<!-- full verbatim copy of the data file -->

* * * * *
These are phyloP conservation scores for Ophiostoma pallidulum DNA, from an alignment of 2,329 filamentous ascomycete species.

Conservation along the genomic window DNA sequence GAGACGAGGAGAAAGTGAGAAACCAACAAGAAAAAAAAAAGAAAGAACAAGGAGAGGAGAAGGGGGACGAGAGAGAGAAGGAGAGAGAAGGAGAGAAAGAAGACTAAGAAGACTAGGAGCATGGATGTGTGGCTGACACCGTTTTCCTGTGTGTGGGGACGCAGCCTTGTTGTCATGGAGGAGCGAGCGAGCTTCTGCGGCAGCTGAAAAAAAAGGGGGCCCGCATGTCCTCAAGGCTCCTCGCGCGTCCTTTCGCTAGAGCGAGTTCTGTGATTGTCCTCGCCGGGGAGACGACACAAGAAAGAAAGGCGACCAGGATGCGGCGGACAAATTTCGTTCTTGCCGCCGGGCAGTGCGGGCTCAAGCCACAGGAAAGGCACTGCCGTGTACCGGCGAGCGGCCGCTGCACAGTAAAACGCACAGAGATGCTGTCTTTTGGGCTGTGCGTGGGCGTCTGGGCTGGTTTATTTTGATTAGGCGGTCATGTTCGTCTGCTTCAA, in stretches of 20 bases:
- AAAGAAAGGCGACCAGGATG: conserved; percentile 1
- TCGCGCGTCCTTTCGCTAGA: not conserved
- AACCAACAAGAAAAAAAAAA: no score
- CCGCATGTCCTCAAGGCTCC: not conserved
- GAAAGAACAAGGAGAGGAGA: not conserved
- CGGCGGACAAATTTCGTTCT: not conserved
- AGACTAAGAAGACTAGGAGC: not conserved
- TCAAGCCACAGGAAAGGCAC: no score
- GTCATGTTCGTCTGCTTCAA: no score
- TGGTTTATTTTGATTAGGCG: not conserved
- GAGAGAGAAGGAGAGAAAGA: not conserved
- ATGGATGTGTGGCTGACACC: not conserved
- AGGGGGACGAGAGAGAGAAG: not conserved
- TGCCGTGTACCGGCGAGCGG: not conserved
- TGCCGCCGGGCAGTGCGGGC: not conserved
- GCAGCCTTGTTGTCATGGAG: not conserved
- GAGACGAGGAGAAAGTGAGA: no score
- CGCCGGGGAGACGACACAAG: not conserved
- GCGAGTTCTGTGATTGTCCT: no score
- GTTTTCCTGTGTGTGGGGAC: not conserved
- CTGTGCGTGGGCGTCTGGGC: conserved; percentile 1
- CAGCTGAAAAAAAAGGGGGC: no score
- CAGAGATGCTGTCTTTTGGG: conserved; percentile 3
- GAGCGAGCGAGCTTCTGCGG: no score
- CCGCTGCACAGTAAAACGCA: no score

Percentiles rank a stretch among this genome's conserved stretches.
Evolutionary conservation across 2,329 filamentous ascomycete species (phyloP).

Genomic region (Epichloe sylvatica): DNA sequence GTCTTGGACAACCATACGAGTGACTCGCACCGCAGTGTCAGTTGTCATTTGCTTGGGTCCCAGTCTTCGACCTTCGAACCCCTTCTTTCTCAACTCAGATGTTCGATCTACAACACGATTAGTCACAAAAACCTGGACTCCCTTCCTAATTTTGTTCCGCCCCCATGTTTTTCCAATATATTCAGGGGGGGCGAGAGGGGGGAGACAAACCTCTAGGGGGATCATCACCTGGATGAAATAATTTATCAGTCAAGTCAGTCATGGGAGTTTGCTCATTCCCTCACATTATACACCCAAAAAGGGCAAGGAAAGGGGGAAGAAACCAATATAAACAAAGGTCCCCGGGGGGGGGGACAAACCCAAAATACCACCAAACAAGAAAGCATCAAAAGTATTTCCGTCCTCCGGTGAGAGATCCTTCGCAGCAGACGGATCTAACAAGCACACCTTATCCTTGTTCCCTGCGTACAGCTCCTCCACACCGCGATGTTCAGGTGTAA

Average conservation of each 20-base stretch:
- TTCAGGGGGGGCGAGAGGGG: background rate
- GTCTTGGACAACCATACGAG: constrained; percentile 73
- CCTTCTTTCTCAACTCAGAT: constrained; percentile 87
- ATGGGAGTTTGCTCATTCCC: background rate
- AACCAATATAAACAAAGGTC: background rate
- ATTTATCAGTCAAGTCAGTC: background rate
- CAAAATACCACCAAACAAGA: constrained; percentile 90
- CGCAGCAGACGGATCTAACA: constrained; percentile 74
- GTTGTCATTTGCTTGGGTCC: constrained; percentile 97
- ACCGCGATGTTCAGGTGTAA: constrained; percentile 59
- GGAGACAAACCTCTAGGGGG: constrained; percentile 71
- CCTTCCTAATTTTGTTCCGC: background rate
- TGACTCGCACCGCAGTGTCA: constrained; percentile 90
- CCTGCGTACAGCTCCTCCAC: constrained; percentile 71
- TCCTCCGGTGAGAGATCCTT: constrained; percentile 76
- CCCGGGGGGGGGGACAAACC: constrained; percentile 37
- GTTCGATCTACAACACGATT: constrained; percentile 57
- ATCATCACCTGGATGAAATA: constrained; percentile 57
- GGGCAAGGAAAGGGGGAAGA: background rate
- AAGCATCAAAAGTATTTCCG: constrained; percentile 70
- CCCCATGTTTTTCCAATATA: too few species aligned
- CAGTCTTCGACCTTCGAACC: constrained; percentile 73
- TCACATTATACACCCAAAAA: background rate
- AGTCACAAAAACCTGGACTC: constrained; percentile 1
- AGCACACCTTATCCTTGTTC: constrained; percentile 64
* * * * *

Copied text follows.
These are phyloP conservation scores for Ophiostoma pallidulum DNA, from an alignment of 2,329 filamentous ascomycete species.

Conservation along the genomic window DNA sequence GAGACGAGGAGAAAGTGAGAAACCAACAAGAAAAAAAAAAGAAAGAACAAGGAGAGGAGAAGGGGGACGAGAGAGAGAAGGAGAGAGAAGGAGAGAAAGAAGACTAAGAAGACTAGGAGCATGGATGTGTGGCTGACACCGTTTTCCTGTGTGTGGGGACGCAGCCTTGTTGTCATGGAGGAGCGAGCGAGCTTCTGCGGCAGCTGAAAAAAAAGGGGGCCCGCATGTCCTCAAGGCTCCTCGCGCGTCCTTTCGCTAGAGCGAGTTCTGTGATTGTCCTCGCCGGGGAGACGACACAAGAAAGAAAGGCGACCAGGATGCGGCGGACAAATTTCGTTCTTGCCGCCGGGCAGTGCGGGCTCAAGCCACAGGAAAGGCACTGCCGTGTACCGGCGAGCGGCCGCTGCACAGTAAAACGCACAGAGATGCTGTCTTTTGGGCTGTGCGTGGGCGTCTGGGCTGGTTTATTTTGATTAGGCGGTCATGTTCGTCTGCTTCAA, in stretches of 20 bases:
- AAAGAAAGGCGACCAGGATG: conserved; percentile 1
- TCGCGCGTCCTTTCGCTAGA: not conserved
- AACCAACAAGAAAAAAAAAA: no score
- CCGCATGTCCTCAAGGCTCC: not conserved
- GAAAGAACAAGGAGAGGAGA: not conserved
- CGGCGGACAAATTTCGTTCT: not conserved
- AGACTAAGAAGACTAGGAGC: not conserved
- TCAAGCCACAGGAAAGGCAC: no score
- GTCATGTTCGTCTGCTTCAA: no score
- TGGTTTATTTTGATTAGGCG: not conserved
- GAGAGAGAAGGAGAGAAAGA: not conserved
- ATGGATGTGTGGCTGACACC: not conserved
- AGGGGGACGAGAGAGAGAAG: not conserved
- TGCCGTGTACCGGCGAGCGG: not conserved
- TGCCGCCGGGCAGTGCGGGC: not conserved
- GCAGCCTTGTTGTCATGGAG: not conserved
- GAGACGAGGAGAAAGTGAGA: no score
- CGCCGGGGAGACGACACAAG: not conserved
- GCGAGTTCTGTGATTGTCCT: no score
- GTTTTCCTGTGTGTGGGGAC: not conserved
- CTGTGCGTGGGCGTCTGGGC: conserved; percentile 1
- CAGCTGAAAAAAAAGGGGGC: no score
- CAGAGATGCTGTCTTTTGGG: conserved; percentile 3
- GAGCGAGCGAGCTTCTGCGG: no score
- CCGCTGCACAGTAAAACGCA: no score

Percentiles rank a stretch among this genome's conserved stretches.
Evolutionary conservation across 2,329 filamentous ascomycete species (phyloP).

Genomic region (Epichloe sylvatica): DNA sequence GTCTTGGACAACCATACGAGTGACTCGCACCGCAGTGTCAGTTGTCATTTGCTTGGGTCCCAGTCTTCGACCTTCGAACCCCTTCTTTCTCAACTCAGATGTTCGATCTACAACACGATTAGTCACAAAAACCTGGACTCCCTTCCTAATTTTGTTCCGCCCCCATGTTTTTCCAATATATTCAGGGGGGGCGAGAGGGGGGAGACAAACCTCTAGGGGGATCATCACCTGGATGAAATAATTTATCAGTCAAGTCAGTCATGGGAGTTTGCTCATTCCCTCACATTATACACCCAAAAAGGGCAAGGAAAGGGGGAAGAAACCAATATAAACAAAGGTCCCCGGGGGGGGGGACAAACCCAAAATACCACCAAACAAGAAAGCATCAAAAGTATTTCCGTCCTCCGGTGAGAGATCCTTCGCAGCAGACGGATCTAACAAGCACACCTTATCCTTGTTCCCTGCGTACAGCTCCTCCACACCGCGATGTTCAGGTGTAA

Average conservation of each 20-base stretch:
- TTCAGGGGGGGCGAGAGGGG: background rate
- GTCTTGGACAACCATACGAG: constrained; percentile 73
- CCTTCTTTCTCAACTCAGAT: constrained; percentile 87
- ATGGGAGTTTGCTCATTCCC: background rate
- AACCAATATAAACAAAGGTC: background rate
- ATTTATCAGTCAAGTCAGTC: background rate
- CAAAATACCACCAAACAAGA: constrained; percentile 90
- CGCAGCAGACGGATCTAACA: constrained; percentile 74
- GTTGTCATTTGCTTGGGTCC: constrained; percentile 97
- ACCGCGATGTTCAGGTGTAA: constrained; percentile 59
- GGAGACAAACCTCTAGGGGG: constrained; percentile 71
- CCTTCCTAATTTTGTTCCGC: background rate
- TGACTCGCACCGCAGTGTCA: constrained; percentile 90
- CCTGCGTACAGCTCCTCCAC: constrained; percentile 71
- TCCTCCGGTGAGAGATCCTT: constrained; percentile 76
- CCCGGGGGGGGGGACAAACC: constrained; percentile 37
- GTTCGATCTACAACACGATT: constrained; percentile 57
- ATCATCACCTGGATGAAATA: constrained; percentile 57
- GGGCAAGGAAAGGGGGAAGA: background rate
- AAGCATCAAAAGTATTTCCG: constrained; percentile 70
- CCCCATGTTTTTCCAATATA: too few species aligned
- CAGTCTTCGACCTTCGAACC: constrained; percentile 73
- TCACATTATACACCCAAAAA: background rate
- AGTCACAAAAACCTGGACTC: constrained; percentile 1
- AGCACACCTTATCCTTGTTC: constrained; percentile 64